Focus on the number of pumps, GPH and head need for your design. That's complex enough.

Moving the big fish has been a big concern for me, I have found a thing called a sock net which is a long tubular net that is open ended. This enables you to net the fish holding the open end closed, the fish is safely handled and you just have to release the closed end to set them free
Normally the problem is getting them into the tub. If you plan on transporting them in tubs, that's difficult. I transported a large Goldfish in a 5 gal bucket once...didn't go well, but the fish did make it. Plastic bags are the tried and true method.

Is it better to move them once?
Sure. But if you watch how professionals handle fish you'll see the fish can take a lot. Part is experience. Professionals kind of know to glance at fish and can spot trouble before it becomes a big problem. If a fish gets damaged they can treat the wound. They're going to have the destination pond in good shape ready for fish so the fish can recover well. Less experience keepers can get into trouble by missing the small things which can pile up, not be ready for problems and often the destination pond is messed up, or soon after gets messed up.

You sound like you will be ready to do a good job. I wouldn't worry too much about multiple moves. Do what's most comfortable for you and the fish will probably benefit.

Match pH and temp.
Good advice. This should be straight forward. My sister in law is a bio chemist so I will get her on the case!
Just try and keep things in the ball park. pH within 1 or 2. For temp it's safer to move from colder to warmer. It's more you don't want to be going from like 75F to 50F. They can take it but it's just one more thing and these can add up.

Source the bset pump, bio and air filters in the UK
Not sure anyone agrees what these would be.

These fish are located in the beer garden of a lively Hotel and are used to having all manner of things chucked in the pond, they are currently disease free and healthy and therefore hardy with tough immune systems, so maybe i am in with a chance of success.
To me fish coming from poor water conditions would be fish already in trouble even if they look healthy. Just a kind of rule I have.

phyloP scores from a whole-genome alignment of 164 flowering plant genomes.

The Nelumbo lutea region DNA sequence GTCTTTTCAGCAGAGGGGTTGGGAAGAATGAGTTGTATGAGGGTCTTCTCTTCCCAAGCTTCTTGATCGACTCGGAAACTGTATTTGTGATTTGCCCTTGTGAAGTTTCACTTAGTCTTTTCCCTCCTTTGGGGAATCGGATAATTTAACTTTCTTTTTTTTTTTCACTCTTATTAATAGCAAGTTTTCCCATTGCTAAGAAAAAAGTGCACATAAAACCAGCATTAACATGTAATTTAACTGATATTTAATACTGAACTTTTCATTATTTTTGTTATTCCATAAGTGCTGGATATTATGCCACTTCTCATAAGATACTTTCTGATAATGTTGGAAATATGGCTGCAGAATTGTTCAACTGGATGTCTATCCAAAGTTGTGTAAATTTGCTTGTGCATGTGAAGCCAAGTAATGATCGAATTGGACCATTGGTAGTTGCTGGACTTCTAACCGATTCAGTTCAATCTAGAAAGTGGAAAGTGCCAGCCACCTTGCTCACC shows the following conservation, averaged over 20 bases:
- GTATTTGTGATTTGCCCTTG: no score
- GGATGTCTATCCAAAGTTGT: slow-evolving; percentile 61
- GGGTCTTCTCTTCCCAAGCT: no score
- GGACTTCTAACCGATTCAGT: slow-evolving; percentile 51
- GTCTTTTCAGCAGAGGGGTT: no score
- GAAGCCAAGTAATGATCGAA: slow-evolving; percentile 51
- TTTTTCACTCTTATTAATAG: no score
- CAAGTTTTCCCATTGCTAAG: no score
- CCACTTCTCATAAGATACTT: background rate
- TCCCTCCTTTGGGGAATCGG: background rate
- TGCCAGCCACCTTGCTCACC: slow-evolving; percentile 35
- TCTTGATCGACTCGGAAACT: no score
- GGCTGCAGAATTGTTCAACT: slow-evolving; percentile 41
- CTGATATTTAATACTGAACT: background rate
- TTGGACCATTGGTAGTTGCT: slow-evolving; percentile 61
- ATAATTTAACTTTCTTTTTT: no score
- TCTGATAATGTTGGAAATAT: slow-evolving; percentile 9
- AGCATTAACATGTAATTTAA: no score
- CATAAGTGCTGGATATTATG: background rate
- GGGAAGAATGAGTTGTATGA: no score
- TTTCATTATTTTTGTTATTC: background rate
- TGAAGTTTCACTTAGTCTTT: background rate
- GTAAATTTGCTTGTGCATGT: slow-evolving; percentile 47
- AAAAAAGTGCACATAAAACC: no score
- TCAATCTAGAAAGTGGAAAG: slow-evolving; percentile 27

so maybe i am in with a chance of success.
I'd be betting on you.

Hopefully you can provide pictures of even the most mundane aspects of the project. Pond keeping is a sickness and pictures help those of us infected, especially people like me who are pondless at the moment.
 
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HI Waterbug,

It is kinda addictive and something that will be good for me to take my mind of work. I have been posting pictures here: - https://www.gardenpondforum.com/gallery/album/290-the-site-sept-2012/

I have to rush to go to work now.... but I like the idea of building my own filter....... I will have to do it later on as I have too much to do to just get the pond done and the fish in.


I will use what comes free and then start to build in a more resilient system.

I also intend to put in an automation system that will allow me to control the pond when I am away, controlled through software (my day job)

Lot's of plans here. More than anything the bottom corner of my garden is going to become a place to relax..... or am I dreaming?



https://www.gardenpondforum.com/gallery/album/290-the-site-sept-2012/

Album: The Site Sept 2012
26 images
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Thanks for the pictures. Why I never tire of seeing holes in dirt I'll never understand. Maybe just the excitement of what's to come.

I'm a programmer and thinking of writing a pond design app. I'll be interest to read about your automation system. Maybe a feature I could add to the app,

Relaxing around a pond? You mean like pulling algae, raking leaves, weeding, dead heading flowers, vacuuming, cleaning filters...yes there's nothing but relaxing around a pond. At least for me. All fun.
 
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Hey Waterbug,

Another geek! My automation is very simple really, I found a UK company that produces a clever relay board with an Ethernet port on 8 relays too for $160. I have used it to open my gates when via a desktop app and browser. I thought i could use this as the basis to control the pond kit/lights/pumps.............and monitor the status etc.